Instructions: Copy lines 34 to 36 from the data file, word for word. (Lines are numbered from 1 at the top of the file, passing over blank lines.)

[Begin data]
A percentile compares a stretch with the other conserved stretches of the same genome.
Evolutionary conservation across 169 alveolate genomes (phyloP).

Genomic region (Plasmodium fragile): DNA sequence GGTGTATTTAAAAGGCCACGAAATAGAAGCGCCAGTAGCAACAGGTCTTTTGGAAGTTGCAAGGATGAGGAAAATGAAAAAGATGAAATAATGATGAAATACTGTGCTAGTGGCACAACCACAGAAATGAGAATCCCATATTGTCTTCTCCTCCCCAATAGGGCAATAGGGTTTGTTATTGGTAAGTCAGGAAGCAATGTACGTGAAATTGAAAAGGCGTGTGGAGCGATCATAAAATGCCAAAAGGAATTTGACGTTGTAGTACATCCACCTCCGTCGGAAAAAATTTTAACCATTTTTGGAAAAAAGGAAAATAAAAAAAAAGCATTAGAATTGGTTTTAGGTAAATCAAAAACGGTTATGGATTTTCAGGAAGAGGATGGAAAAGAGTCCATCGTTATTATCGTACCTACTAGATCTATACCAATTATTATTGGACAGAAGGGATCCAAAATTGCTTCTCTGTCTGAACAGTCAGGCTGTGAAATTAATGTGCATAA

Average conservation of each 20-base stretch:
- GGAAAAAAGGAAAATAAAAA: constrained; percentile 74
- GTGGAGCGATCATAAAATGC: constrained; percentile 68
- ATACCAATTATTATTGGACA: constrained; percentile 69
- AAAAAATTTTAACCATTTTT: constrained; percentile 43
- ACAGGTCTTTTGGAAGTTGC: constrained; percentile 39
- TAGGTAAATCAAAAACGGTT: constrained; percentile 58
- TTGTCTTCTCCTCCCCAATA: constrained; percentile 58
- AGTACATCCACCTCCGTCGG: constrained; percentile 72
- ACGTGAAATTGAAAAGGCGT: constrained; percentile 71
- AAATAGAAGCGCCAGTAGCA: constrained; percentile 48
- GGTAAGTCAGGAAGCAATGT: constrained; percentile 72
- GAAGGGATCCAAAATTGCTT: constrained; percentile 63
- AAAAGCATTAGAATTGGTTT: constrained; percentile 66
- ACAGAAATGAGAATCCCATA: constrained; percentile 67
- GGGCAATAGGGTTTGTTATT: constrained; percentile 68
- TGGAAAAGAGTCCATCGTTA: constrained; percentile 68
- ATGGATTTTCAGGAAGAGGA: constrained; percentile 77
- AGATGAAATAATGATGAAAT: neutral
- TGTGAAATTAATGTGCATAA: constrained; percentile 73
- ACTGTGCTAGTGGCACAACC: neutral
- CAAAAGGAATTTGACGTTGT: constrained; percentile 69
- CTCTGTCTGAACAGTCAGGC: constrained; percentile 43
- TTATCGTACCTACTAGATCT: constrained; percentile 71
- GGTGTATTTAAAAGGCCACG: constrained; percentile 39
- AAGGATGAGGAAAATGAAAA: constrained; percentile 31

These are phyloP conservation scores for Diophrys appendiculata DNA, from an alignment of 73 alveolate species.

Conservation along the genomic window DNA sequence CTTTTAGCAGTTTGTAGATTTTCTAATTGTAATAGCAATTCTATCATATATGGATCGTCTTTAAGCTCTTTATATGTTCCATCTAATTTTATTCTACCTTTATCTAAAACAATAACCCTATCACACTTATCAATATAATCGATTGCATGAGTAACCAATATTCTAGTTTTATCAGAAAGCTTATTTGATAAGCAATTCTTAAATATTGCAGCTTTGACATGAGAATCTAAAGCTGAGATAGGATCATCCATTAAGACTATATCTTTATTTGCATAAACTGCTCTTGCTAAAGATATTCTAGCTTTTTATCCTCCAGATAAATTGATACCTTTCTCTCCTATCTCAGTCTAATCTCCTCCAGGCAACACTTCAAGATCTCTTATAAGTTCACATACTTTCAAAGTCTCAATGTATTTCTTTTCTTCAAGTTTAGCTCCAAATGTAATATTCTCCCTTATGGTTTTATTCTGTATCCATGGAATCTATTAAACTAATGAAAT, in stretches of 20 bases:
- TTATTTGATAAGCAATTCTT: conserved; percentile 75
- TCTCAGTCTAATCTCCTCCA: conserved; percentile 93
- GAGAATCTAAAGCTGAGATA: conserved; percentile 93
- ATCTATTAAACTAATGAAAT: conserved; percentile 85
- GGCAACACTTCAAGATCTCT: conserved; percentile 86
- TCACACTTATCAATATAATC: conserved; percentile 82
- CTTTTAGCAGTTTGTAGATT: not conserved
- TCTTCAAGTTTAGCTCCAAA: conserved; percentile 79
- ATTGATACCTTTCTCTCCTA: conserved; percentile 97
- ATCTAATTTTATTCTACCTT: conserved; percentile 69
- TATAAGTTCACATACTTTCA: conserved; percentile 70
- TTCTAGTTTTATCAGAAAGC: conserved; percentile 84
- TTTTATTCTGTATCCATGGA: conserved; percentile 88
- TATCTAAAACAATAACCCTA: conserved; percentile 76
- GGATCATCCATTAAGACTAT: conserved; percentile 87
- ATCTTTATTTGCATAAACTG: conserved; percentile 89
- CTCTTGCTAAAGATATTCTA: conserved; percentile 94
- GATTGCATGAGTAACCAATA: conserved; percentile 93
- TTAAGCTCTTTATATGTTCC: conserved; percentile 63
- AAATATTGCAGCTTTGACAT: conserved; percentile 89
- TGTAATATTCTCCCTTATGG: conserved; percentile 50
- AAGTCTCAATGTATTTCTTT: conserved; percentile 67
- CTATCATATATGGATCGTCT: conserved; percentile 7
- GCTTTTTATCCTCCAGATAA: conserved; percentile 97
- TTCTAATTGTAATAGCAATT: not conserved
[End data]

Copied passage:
- GAGAATCTAAAGCTGAGATA: conserved; percentile 93
- ATCTATTAAACTAATGAAAT: conserved; percentile 85
- GGCAACACTTCAAGATCTCT: conserved; percentile 86